How to best cater to your elderly customers

The betterRetailing team talks to retailers to find out how they cater for older customers in terms of service, ranging and more

1Sophie Towers,
One Stop Kibble Bank,

“One of my stores is in an estate, so my staff have grown up with the people who are elderly and they’ve learned the things to look out for – people forgetting things, looking a bit lost and the rest. Our elderly customers now walk to the shop and feel very safe coming inside. It’s about being aware – we’re a focal point in the community for people if there’s a problem. My staff have sat with our elderly customers and if they haven’t seen them for a while, they’ll go looking for them. It’s part and parcel of being a community shop.

“My staff also did Dementia Friends training and have said how much they enjoyed it and how helpful they’ve found it. It’s run by the Alzheimer’s Society and it’s free training on Zoom or video. They get a badge afterwards. My staff liked it because it meant they could pick up on people who looked a bit lost or were getting a bit worked up, and they knew what to do.”

2John Green,
Premier Green End Road,

“Elderly customers like routine, so the staff get to know them because they come in at the same time of the week when the same staff member is on duty. And because they tend to know what they’re looking for, the staff can offer to help. The important thing is to get the staff to say ‘Good morning’ to anyone who walks through the door. It’s not easy.

“They don’t tend to spend too much time in the shop themselves, but they’ll look at the counter and see who’s there. It’s a case of getting to know your customers and getting to know them from the moment they walk through the door in some sort of way. That’s the important thing.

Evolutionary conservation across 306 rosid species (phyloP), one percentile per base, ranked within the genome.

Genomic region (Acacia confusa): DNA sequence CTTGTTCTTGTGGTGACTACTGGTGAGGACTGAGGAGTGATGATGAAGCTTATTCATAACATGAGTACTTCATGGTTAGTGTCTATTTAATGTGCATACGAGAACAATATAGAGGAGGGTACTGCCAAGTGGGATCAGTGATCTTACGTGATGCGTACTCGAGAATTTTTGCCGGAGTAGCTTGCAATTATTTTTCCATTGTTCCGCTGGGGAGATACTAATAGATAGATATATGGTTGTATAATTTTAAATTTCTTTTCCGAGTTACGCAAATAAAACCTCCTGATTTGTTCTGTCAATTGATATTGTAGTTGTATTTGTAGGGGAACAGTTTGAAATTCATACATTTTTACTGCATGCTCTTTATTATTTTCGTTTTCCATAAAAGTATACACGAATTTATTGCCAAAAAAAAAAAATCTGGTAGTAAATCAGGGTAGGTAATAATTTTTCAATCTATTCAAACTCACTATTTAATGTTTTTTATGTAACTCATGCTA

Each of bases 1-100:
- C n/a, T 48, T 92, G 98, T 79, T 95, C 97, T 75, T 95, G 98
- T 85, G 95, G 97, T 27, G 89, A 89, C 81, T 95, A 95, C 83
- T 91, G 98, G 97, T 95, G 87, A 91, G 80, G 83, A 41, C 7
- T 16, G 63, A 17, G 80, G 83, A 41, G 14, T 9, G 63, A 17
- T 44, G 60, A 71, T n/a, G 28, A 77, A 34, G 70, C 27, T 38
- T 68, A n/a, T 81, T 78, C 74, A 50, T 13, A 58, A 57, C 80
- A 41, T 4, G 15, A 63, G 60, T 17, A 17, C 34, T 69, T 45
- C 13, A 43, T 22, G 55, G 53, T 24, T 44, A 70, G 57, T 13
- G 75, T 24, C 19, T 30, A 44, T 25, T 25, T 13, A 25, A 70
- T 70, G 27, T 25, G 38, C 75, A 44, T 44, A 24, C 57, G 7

“It’s also important to have smaller quantities. Small pilchards are selling quite well. A big tin of pilchards is 450g and that’s too many pilchards for one person on their own. They don’t want a huge box of washing powder, either.”

3Sarj Patel,
Pasture Lane Store,
Sutton Bonington,

“We’ve got a lot of elderly people because our store is in a village with a lot of retirees. When they come in, they’ll give us a list and we’ll do the shop for us so they don’t have to walk around. We also do delivery for elderly people if they get out and I’ll often drop things off at night after I’ve closed the store.

“They’re not coming in as often because of Covid-19, but when they do we make sure that everything is clear, particularly the aisles and in the dairy area.

“Some shops put things like beers on the floor and it’s just so risky, especially when you’ve got a small shop. Lots of them still don’t use cards, getting cash out of their purse instead. So we try to be patient, putting things in their bags or their trolley for them, waiting for them to remember their PIN. Lots use cash, so it’s important they’re given the time to get the right cash out of their purse. We can serve other customers while we wait.”

Read more advice for independent convenience retailers


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